Photo Tips - The Pyramid In Portrait Photography And Where To Position The Eyes!

We want to capture this quality in our portraits! The pyramid is known for its strength and stability. The pyramid shape is well-known in group poses. Today’s tip will show you how to make a portrait with it.

Photo Tip #1…The pyramid in portrait photography.

The pyramid is a familiar shape for most people. It is strong, solid, and timeless. Everywhere you look, pyramids are everywhere. It’s printed even on American money! And we don’t have any famous Pyramids here!

This shape is so deeply ingrained in our culture and subliminal consciousness that it gives us a feeling of comfort and relief when we see it and unease and instability when it’s missing or misused incorrectly. (Upside down.)

The pyramid is a popular shape for photographing groups. We can add as many people as we like, so it’s possible to scale the pyramid in any way you want. The most important or central figure is usually the highest, and all other figures become visually leading lines that point to the apex. So on.

We don’t think of the pyramid shape often in portrait photography, but we should.

Great portrait photos should avoid football shoulders. We turn our model towards the side. We can go too far. It is impossible to go beyond 90 degrees from the camera. It produces a straight-up and down image with no visual support for the head. It appears unstable to the viewer.

Yes, I do know that sometimes we want to create a “profile image”. Before you can make an informed decision about when to break the rules, it is important to understand them.

It is usually more pleasing to photograph the subject at 45 degrees from the camera. This angle is slimmer, and the shoulders provide visual support for the head. To complete the pyramid’s sides, you can lift the arms a little.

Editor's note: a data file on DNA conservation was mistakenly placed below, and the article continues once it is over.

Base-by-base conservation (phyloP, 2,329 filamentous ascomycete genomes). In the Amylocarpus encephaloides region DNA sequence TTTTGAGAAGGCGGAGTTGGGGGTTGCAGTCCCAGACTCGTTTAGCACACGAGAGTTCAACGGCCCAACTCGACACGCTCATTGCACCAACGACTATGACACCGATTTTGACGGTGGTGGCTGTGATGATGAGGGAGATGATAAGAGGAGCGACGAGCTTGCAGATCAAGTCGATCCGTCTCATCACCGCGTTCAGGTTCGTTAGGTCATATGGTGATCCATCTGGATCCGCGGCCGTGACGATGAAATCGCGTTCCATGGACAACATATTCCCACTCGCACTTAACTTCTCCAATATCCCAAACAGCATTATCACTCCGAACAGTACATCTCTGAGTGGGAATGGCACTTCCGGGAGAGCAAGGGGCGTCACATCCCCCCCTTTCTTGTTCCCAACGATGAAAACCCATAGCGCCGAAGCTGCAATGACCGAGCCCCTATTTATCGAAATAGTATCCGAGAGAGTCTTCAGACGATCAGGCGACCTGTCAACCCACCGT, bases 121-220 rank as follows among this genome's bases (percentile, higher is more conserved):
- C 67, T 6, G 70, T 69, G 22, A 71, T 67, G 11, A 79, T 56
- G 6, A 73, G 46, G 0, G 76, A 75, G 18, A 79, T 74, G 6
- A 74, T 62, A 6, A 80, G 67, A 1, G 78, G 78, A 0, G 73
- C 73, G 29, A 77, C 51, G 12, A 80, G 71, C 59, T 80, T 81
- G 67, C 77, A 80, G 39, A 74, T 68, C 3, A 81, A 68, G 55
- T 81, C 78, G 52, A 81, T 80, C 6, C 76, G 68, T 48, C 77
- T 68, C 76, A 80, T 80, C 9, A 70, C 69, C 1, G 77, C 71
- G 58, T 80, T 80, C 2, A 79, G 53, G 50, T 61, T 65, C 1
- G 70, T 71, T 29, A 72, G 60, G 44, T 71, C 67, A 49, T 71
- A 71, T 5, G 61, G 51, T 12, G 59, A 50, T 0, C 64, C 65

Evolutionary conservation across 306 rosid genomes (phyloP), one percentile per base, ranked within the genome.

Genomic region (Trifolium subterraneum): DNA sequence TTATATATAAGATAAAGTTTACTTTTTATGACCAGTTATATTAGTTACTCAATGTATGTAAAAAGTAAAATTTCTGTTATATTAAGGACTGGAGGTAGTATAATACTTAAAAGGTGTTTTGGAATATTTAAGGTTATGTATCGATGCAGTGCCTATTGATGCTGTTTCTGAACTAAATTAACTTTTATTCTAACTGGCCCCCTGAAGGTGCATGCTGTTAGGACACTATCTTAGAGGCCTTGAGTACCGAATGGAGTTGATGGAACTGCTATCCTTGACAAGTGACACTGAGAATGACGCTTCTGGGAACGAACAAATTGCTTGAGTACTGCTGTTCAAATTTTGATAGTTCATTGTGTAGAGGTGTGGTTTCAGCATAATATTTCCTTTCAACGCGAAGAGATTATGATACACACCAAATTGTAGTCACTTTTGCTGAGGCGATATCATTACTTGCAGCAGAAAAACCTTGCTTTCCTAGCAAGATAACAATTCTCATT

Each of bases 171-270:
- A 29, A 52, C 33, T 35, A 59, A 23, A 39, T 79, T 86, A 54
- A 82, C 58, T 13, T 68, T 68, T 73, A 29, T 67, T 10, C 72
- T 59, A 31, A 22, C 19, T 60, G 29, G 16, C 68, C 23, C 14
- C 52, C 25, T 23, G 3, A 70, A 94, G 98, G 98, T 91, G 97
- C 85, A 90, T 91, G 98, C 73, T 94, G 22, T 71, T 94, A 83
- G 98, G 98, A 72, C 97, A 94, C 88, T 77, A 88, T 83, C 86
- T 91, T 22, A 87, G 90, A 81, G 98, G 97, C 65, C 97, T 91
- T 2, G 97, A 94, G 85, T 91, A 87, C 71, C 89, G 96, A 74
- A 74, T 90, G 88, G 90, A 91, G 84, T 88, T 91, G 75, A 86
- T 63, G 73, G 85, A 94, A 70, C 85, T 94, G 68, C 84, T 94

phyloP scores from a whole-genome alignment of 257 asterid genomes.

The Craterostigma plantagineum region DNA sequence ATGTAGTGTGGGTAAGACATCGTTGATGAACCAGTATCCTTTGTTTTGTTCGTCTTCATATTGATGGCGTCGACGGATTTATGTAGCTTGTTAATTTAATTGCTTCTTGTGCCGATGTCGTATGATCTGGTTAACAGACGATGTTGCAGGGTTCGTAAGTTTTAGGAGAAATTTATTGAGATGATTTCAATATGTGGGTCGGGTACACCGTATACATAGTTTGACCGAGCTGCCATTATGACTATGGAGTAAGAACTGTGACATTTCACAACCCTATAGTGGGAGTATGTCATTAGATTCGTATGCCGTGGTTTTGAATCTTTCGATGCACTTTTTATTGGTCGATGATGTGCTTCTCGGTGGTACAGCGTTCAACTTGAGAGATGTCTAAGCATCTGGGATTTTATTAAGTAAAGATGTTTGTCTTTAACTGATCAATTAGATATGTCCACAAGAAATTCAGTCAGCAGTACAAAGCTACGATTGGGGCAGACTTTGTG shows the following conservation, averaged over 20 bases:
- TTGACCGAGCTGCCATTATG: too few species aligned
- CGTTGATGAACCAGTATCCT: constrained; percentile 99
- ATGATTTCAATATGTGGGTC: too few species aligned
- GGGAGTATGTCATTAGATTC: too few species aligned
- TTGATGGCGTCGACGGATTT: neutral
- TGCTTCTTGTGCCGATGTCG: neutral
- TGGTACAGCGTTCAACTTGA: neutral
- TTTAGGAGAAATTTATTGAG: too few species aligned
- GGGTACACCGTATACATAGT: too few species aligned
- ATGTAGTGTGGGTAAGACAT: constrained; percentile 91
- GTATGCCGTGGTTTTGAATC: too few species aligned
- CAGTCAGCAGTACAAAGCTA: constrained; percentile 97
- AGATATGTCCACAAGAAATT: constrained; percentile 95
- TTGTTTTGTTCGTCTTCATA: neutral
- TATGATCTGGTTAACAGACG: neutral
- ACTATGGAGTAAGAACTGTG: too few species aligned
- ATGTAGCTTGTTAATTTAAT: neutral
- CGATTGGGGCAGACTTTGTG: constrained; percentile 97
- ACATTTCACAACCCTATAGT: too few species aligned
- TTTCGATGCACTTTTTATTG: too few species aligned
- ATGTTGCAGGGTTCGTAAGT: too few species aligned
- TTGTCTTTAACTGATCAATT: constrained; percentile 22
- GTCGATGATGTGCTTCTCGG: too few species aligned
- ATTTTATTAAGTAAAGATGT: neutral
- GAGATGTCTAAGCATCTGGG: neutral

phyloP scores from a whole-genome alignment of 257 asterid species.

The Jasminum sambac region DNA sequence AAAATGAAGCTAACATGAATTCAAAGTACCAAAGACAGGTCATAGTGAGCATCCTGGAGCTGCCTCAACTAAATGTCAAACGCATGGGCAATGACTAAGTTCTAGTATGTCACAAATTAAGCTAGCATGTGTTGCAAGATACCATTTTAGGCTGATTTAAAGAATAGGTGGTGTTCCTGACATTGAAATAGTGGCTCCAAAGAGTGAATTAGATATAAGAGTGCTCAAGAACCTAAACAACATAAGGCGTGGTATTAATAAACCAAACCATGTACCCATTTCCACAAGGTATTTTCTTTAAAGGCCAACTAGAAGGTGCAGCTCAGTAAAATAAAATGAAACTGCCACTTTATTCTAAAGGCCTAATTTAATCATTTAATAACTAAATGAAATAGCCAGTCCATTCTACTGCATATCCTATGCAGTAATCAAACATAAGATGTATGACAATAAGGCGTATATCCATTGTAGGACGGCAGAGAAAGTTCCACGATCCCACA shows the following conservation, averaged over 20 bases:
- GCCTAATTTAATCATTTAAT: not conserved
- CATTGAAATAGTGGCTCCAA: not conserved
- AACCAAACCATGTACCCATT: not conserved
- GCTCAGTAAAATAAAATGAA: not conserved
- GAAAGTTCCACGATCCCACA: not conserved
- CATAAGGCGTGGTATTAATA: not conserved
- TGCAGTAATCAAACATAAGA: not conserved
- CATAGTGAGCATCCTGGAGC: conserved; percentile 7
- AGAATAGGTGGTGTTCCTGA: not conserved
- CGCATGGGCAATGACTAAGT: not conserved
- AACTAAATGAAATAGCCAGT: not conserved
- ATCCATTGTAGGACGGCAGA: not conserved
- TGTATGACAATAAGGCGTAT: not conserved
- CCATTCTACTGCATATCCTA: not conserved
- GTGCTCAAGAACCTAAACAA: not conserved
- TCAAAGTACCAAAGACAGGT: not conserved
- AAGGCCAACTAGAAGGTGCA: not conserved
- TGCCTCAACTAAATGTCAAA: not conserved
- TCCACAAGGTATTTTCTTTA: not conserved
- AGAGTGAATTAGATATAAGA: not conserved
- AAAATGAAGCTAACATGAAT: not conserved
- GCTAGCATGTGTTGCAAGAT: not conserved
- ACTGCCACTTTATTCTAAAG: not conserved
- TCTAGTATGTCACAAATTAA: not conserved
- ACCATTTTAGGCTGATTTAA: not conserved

We now have a solid and visually appealing base for the head of the model. Subliminally, the viewer feels more secure because there is no danger of anything falling over.

Photo Tip #2…The Eyes – Where to Get The Model Look.

This is a quick one. We always look into the eyes of someone we are engaging in conversation with. We are always looking into the eyes of our subjects when we engage them. Portrait photography is not about setting the viewer on edge. We want them to be drawn into a portrait.

It was a long-standing trend for the subject to look just to the side of a camera. The subject was almost looking at the camera. This still happens from time to time.

Don’t do it! If you don’t have a very good reason to, the model should look straight into the camera and make eye contact with the viewer. By very good reason, I mean one that is obvious to both you and the viewer.

This rule is supported by portrait sales figures. It is more enjoyable for people to make eye contact.

These two tips can be incorporated into portrait photography. Although they might seem obvious, I see them being ignored all the time. It can make a big difference. Check out the resource box for more information!